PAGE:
• Iznogoud: In the story "Scandal in Baghdad", Iznogoud hires scandalmonger Leguenn Scandales to discredit the Caliph by planting a fake story in the newspapers that he has an illegitimate child whom he abandoned at birth, and soon, the whole country (except, inevitably, for the Caliph himself) has heard the news. The plan backfires when over three hundred people come forward claiming to be the Caliph's illegitimate child, including Wa'at Alahf and a woman old enough to be the Caliph's mother, and the kindly Caliph adopts them all.
  • Asterix and the Normans: Timandahaf, the kuningaz of a Germanic tribe that has forgotten fear, leads a band of proto-Vikings to Gaul on a mission to re-learn it. By Þunraz and Wōdanaz, they find out all right, with the help of a Dreadful Musician. When Timandahaf begs Asterix not to let Cacofonix sing again...
    Asterix: In short, you know the meaning of fear!
    • He's even more succinct in the Latin translation:
    Asterix: UNO UERBO: TIMES!lat 
  • Ultimatum
    • If you had been reading Ultimate X-Men since day 1, it should be abundantly clear that Magneto is absolutely not being out of character here. This kind of mass genocide had always been his goal; the only difference here is that the X-Men could not stop him in time this time. So, when you find Sabretooth and Juggernaut drowning their sorrows in the last X-Men issues because they had never signed for genocide, it's clear that they had been hit with this trope.
    • Dr. Doom manipulated Magneto to declare war on mankind. And it worked. It worked too well.
  • DC's Cluemaster was a Batman villain who, like the Riddler, had a compulsion to leave clues behind when he committed crimes. He was quickly caught and sent to Arkham Asylum, where he was cured ... of the compulsion to leave clues. He still committed crimes, just without leaving any hints behind.
  • The Search reveals that a genetic experiment was the main reason behind the birth of the fire nation sibilings, Zuko and Azula. Azulon wanted to create children mixing the bloodlines of Avatar Roku and Fire Lord Sozin into one family. That part of it worked, sort of. Azula came about with exceptional firebending talents at birth and Zuko grew into his own abilities over the course of the show. However; Azulon utterly failed to account for Ozai's absolute failure of parenting which also affected the children's growth; making them both flawed humans. Zuko became heavily traumatized and thus completely unable to master advanced firebending techniques at the start of the animated series. To date, he still can't generate lightning, an advanced technique his sister has proved to be able to do. By contrast, Azula was able to master firebending at a very young age by sacrificing basic social skills for her training; but the trauma of her father's emotional abuse and Ursa perceived neglect drove her insane at her core and left her completely unable to socialize or act like a normal person. Basically, Azulon got the ideal bloodlines in terms of abilities, but thanks to Ozai's failure of parenting had created very broken and traumatized children in his wake.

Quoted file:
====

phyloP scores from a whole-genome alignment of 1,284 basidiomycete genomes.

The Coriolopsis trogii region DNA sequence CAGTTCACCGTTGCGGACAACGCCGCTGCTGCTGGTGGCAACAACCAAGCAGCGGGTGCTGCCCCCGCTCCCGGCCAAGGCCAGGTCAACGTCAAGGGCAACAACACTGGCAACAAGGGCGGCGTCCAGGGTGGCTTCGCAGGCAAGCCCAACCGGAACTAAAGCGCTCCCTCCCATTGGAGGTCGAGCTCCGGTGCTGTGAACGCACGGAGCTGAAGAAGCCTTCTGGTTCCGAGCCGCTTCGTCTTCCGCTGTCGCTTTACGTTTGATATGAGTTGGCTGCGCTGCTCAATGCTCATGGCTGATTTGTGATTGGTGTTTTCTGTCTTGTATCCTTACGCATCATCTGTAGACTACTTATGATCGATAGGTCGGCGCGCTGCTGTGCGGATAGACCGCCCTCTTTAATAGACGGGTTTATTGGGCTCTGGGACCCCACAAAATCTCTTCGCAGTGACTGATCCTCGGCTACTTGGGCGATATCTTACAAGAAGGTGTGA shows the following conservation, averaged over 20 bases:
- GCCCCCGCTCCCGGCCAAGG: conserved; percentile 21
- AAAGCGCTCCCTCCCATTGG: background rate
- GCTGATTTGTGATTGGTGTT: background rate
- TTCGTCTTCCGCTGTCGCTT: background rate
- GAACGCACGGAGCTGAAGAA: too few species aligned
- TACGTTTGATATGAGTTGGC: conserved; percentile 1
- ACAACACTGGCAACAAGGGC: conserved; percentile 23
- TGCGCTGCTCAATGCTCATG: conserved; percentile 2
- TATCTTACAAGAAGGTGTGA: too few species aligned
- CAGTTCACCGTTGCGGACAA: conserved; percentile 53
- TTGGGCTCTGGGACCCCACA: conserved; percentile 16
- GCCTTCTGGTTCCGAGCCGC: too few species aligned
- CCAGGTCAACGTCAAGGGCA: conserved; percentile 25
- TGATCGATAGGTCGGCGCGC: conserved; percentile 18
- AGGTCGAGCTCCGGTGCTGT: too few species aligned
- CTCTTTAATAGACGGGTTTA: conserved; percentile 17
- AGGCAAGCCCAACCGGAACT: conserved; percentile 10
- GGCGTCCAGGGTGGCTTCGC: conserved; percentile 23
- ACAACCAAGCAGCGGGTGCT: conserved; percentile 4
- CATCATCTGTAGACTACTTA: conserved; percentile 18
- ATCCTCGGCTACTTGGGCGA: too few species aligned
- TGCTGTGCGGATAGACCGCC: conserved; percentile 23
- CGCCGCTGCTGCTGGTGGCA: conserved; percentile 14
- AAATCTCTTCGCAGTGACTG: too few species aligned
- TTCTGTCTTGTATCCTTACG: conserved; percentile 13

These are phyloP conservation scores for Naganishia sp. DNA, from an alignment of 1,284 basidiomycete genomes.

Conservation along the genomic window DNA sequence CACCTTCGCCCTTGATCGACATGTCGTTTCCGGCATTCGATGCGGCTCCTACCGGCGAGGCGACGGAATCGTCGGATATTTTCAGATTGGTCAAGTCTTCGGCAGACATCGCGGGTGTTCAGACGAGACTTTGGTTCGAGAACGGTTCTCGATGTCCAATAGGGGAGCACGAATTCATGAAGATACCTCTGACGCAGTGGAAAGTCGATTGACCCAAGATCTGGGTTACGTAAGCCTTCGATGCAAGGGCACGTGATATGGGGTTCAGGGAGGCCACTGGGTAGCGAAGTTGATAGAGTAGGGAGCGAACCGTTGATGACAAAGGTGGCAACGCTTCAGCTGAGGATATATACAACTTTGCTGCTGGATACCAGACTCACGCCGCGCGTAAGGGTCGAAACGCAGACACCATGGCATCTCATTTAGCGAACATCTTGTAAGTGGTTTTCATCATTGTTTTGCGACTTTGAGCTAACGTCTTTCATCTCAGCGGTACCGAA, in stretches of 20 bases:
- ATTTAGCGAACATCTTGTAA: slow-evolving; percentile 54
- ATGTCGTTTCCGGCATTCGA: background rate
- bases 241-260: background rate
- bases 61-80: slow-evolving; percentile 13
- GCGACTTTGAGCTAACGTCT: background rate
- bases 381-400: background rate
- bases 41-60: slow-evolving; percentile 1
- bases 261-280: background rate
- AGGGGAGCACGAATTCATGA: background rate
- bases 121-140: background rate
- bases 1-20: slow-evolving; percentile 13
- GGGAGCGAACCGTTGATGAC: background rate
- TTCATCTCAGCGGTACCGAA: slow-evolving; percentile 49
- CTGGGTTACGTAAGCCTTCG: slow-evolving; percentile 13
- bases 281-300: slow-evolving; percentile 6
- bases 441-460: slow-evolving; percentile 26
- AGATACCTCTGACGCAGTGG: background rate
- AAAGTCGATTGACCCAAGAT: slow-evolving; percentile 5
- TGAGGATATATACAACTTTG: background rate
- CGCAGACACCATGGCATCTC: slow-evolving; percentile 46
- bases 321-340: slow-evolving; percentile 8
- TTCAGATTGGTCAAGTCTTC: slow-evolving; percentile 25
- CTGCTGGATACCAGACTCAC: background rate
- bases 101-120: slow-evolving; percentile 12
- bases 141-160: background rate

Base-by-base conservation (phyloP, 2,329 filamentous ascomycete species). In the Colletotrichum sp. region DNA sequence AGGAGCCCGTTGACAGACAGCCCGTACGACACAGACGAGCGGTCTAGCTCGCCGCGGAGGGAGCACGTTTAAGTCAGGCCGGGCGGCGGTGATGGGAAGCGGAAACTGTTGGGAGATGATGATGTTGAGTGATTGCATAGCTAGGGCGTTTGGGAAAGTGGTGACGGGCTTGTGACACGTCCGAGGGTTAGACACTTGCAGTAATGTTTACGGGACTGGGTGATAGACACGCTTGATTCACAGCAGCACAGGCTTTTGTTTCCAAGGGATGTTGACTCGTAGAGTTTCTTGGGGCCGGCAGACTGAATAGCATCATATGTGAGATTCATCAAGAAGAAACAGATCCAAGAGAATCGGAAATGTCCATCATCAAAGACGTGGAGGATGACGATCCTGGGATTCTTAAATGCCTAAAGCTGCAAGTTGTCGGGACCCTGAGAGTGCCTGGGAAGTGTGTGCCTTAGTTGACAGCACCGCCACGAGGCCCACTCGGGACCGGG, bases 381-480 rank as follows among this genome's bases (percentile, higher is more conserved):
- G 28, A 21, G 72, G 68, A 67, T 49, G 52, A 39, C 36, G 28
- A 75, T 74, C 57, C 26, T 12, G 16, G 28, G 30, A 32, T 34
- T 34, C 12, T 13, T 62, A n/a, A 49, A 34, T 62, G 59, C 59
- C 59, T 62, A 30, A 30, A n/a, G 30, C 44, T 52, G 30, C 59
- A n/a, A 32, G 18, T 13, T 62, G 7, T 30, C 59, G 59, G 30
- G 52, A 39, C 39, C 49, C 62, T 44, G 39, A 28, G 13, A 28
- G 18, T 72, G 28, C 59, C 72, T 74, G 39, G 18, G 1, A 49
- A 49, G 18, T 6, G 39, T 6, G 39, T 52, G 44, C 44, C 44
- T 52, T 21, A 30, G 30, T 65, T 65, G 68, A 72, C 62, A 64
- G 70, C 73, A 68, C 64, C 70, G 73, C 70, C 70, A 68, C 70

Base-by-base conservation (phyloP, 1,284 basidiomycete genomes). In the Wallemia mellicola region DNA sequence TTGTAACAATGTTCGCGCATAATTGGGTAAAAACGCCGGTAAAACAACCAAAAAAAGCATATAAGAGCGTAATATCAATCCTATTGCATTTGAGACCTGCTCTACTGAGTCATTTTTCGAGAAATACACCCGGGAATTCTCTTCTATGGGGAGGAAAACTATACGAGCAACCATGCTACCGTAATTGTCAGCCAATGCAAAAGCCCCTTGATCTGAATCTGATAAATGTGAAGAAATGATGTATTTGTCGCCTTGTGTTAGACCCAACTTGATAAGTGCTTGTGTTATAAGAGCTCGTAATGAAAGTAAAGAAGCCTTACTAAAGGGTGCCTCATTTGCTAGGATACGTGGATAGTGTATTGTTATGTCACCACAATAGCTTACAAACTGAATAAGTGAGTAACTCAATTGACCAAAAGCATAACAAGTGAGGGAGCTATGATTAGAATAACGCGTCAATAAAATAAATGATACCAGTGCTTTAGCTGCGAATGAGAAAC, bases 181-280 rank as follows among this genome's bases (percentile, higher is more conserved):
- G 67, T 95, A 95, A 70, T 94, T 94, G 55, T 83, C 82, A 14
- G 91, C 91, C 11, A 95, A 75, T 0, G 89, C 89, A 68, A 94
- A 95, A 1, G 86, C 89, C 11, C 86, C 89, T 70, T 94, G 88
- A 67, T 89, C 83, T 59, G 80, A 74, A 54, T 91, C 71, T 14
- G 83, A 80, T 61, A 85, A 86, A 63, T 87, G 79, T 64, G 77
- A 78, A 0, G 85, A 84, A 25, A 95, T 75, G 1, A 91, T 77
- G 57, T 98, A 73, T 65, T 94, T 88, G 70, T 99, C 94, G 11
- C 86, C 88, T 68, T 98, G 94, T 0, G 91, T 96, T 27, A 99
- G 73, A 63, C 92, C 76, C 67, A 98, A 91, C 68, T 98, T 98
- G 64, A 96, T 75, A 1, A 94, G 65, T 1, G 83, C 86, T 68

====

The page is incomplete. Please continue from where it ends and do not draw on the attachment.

• It's been suggested that Lobo was the universe's attempt to balance out the peaceful world of Czarnia, which had no real evil in millennia. He balanced things out, alright — by killing every last person except himself.
  • Kicks off the Myth Arc in Transmetropolitan. Spider hates the incumbent president, the Beast, so much that he tries to help the opposition, Gary Callahan, win the election and push the Beast out of office. It works... just in time for Spider to discover that the Beast was just a lazy and cynical man coasting through his term, whereas the seemingly squeaky-clean Callahan is secretly a deranged psychopath who wants to become president in order to carry out all of his horrific, depraved fantasies on the people of America.